Every parent says that having a child is a life-changing experience. It's as rewarding as it is nerve-wracking. There’s a big difference between enjoying close cheek-to-cheek time with your baby and experiencing performance anxiety. This is even more so for dads, who sometimes have to work harder to find their place in the child's life. This is a perfectly normal feeling that happens to all dads! Familiprix, in collaboration with Vie de Parents, will debunk some myths in this article to restore your confidence and to help equip yourself for the future.
There's more than one way to be a dad
A father’s role changes according to the age of the child(ren) or the family situation. These can be named or categorized by considering character traits and actions. Here are some "types" of dads:
The partner dad
The one who wants to team up, get involved as well and participate as much as possible.
The dependable dad
He has well-established traditional values and wants to enjoy making memories with his family, which is his priority.
The hip dad
One who wants to be a friend, a brother and a dad at the same time!
These types of dads are from a 2011 study1. However, a few new categories can be added nowadays.
The stepdad juggling with a blended family and overflowing with love.
The new dad, doing his best combining stress, love and lack of sleep.
A dad can play more than one of these roles without being strictly one or the other. That's what being a dad is also all about! In any case, this role is unique and there is no job description to follow. To avoid sinking into comparisons and performance anxiety, we need to question ourselves and be aware of our strengths, weaknesses and limitations.
Dad as part of a team with mom
Although a mother develops a special bond with her baby over the course of her pregnancy, the presence of the father is important. He must communicate his fears and desires in the face of the baby’s arrival, to lay the foundations of his involvement, and to question the place he will be given. Some moms are affectionately called wolves because they have difficulty agreeing to share parenthood, and this could be harmful in the life of a new dad who wants to get to know his child.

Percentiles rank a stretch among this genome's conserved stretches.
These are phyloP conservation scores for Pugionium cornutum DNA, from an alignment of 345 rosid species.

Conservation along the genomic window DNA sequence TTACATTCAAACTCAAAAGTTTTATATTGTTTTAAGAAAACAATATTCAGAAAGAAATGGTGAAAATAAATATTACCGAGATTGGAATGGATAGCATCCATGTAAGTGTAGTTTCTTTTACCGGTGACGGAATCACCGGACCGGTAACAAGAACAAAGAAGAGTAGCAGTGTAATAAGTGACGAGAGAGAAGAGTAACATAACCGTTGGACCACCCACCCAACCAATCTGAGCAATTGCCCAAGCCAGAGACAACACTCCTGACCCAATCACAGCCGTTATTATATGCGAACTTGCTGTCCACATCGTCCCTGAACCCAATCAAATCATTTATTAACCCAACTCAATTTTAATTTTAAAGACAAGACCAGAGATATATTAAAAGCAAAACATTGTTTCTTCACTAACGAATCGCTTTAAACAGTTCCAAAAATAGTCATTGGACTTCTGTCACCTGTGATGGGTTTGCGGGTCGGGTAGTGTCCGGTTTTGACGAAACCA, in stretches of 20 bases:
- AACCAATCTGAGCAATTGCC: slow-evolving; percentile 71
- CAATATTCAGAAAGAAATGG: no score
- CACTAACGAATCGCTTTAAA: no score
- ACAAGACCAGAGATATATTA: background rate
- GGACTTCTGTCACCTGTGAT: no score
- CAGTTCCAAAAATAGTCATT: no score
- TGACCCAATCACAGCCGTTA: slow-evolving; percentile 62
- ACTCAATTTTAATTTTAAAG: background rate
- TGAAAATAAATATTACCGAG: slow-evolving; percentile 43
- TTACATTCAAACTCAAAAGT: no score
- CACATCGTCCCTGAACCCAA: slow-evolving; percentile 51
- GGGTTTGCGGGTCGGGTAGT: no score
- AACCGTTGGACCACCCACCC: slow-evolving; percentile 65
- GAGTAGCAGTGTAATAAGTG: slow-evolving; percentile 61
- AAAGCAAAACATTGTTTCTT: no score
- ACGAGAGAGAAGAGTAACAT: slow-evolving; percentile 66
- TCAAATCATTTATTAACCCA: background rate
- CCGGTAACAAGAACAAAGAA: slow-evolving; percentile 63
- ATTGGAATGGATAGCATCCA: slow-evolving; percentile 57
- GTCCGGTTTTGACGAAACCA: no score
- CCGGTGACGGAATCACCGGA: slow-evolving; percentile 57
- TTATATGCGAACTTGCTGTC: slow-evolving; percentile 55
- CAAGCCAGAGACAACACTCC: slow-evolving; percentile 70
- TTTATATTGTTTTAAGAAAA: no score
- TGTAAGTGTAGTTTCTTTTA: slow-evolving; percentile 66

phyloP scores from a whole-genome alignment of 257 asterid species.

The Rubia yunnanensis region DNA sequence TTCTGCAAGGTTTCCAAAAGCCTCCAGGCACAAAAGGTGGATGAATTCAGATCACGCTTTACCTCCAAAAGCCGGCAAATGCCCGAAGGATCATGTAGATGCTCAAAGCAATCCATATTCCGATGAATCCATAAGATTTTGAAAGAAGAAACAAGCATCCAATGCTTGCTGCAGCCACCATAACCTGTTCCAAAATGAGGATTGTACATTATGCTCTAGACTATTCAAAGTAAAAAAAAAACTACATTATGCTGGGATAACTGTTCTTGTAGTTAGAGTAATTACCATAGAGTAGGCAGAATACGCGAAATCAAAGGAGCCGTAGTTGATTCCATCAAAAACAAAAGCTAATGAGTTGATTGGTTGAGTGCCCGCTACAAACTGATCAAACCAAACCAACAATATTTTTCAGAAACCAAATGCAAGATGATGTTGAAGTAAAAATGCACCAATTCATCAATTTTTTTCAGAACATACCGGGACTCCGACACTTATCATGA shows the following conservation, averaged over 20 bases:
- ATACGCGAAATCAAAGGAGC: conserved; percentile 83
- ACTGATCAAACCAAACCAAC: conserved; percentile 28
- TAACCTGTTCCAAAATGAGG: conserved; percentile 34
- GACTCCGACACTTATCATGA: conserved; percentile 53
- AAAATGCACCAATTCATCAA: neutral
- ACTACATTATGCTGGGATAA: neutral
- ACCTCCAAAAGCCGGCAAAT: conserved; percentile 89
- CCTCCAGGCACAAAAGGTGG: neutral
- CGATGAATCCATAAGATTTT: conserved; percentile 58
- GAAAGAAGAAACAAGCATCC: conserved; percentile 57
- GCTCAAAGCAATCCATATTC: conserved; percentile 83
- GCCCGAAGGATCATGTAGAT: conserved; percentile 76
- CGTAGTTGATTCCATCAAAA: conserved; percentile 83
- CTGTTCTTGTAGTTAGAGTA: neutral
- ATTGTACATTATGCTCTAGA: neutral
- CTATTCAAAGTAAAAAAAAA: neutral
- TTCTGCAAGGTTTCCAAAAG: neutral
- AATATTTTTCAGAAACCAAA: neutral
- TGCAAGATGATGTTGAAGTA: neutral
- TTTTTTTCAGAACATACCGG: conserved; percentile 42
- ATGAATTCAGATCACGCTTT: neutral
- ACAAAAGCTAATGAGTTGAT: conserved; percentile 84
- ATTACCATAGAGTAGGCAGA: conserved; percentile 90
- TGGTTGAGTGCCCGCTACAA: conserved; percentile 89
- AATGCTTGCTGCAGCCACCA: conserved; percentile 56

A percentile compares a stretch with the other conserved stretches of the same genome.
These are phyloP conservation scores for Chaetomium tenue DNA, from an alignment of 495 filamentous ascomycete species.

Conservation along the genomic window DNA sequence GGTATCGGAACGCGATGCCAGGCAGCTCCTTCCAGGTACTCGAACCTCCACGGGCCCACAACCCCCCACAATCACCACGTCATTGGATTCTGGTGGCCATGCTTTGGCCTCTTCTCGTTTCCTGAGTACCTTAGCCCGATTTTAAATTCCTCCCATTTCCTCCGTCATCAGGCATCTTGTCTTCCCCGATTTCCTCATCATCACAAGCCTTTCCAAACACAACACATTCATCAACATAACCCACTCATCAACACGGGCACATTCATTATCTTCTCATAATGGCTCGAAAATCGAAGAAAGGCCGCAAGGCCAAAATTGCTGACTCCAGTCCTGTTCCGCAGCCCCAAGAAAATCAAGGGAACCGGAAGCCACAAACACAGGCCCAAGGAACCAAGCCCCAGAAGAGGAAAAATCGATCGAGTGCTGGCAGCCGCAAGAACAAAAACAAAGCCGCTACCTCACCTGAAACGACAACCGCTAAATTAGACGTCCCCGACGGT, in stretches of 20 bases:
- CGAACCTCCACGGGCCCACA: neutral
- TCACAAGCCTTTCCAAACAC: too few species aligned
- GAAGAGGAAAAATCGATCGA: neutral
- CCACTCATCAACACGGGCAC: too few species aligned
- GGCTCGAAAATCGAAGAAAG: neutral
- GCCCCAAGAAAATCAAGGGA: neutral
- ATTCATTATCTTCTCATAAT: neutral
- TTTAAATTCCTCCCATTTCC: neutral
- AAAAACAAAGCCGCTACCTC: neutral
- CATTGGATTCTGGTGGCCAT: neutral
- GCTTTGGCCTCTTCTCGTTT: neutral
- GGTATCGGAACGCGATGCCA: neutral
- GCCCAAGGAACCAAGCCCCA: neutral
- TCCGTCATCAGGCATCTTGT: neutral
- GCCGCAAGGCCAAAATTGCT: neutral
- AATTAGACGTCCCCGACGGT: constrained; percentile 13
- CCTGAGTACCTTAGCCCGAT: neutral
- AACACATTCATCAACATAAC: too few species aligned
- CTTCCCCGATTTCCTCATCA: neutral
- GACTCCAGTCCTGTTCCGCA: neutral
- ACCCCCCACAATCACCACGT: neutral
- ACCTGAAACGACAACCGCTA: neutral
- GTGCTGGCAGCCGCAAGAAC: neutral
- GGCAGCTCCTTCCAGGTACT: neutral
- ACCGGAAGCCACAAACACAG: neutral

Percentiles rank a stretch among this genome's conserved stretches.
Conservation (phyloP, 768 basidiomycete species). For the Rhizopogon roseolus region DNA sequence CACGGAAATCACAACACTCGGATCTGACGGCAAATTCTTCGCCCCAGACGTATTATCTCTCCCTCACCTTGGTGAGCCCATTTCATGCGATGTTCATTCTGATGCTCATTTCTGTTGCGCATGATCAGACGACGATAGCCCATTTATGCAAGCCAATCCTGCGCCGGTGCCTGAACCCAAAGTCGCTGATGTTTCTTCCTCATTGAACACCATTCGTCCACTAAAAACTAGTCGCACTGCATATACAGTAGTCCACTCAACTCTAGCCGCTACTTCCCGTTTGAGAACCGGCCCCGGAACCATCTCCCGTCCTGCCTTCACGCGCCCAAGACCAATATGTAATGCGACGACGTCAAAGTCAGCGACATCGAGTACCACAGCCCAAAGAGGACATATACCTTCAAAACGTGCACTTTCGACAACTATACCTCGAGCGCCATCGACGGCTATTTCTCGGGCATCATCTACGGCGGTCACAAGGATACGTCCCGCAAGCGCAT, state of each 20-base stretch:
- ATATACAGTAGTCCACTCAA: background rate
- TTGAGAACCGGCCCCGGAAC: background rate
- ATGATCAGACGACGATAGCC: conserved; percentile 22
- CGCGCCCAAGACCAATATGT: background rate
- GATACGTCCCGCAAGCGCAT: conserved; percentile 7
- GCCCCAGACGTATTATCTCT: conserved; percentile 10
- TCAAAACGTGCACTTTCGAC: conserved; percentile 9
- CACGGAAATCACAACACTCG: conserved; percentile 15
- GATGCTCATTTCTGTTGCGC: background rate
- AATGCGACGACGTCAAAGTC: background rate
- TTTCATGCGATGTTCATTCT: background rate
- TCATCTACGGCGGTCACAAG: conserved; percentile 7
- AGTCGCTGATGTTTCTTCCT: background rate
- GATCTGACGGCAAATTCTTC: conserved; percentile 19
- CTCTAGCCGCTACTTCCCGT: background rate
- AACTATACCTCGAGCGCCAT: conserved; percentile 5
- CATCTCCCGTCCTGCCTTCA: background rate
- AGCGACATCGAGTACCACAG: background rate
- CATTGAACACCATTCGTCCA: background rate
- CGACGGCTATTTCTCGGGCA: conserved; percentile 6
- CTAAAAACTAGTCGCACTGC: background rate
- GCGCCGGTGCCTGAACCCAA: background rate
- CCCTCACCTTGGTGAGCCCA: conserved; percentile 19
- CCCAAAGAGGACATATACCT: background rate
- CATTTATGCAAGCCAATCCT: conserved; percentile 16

The answer is simple: be prepared, communicate and listen.
New fathers are often heard saying they feel guilty if the baby is born in poor health, experience anxiety about childbirth, or the burden of supporting the needs of the family. By opening the dialogue in advance, he will have his bearings and avoid feeling anxious about a role he’s trying to shape.
The father is an important partner when the mother recovers from childbirth, as babies sleep little and cry a lot. He’s also there to detect early signals of postpartum depression. He also knows how to take over for the baby's care. By taking Mom’s place, both parents enjoy a nice balance and avoid any unnecessary anxiety. It’s also important that the mother values the father’s role2, because he has its own strengths, his own skills to offer the child.
Performance anxiety and mental overload is the root of all evil
Yes and no. Let us remember that not so long ago, moms stayed home and tended a large household and dads went to work to earn money to feed and care for the family. This was another reality that brought its fair share of stress. Today, the pressure to provide a balanced and diverse environment causes mental exhaustion. Everyday life involves signing your child up for extracurricular activities, cooking healthy meals, spending quality time with them, and singing them lullabies before bed. Psychologists3 may be partly responsible for this pressure, which creates performance anxiety. By popularizing the importance of attachment and education in the child's transition to adulthood, parents—often too well-informed—feel an accumulation of obligations, of "duty" to succeed in their parenting role.
For fathers, stress can also come from the mother's idea of the father’s role, or the ideology that the father has created for himself. To avoid feeling pressure, he must establish his place in the family4, as soon as the child arrives by communicating his personal needs, concerns, hopes, etc. It's important to always refocus on who you are and what you can offer. The idea is to live up to the parent you are, without having expectations, as your child only wants to be with you.
While some of parental anxiety is blamed on Instagram and other social media, parents are hard on themselves on their own. And dads often try to play their superhero role too well when their kids don't want a perfect parent. They just want a happy dad. This father’s testimonial clearly demonstrates the essence of the message: "It feels good. Some days are a little harder than others, but in general, it's fun. It's cute, funny and impressive. It’s beautiful to watch a child discovering and taming their surroundings as much as their own body. We love them, but there are definitely mornings when you want to throw your child into the dryer! Of course we’d never do that, but we have the right to think it! All in all, becoming a dad was good for me."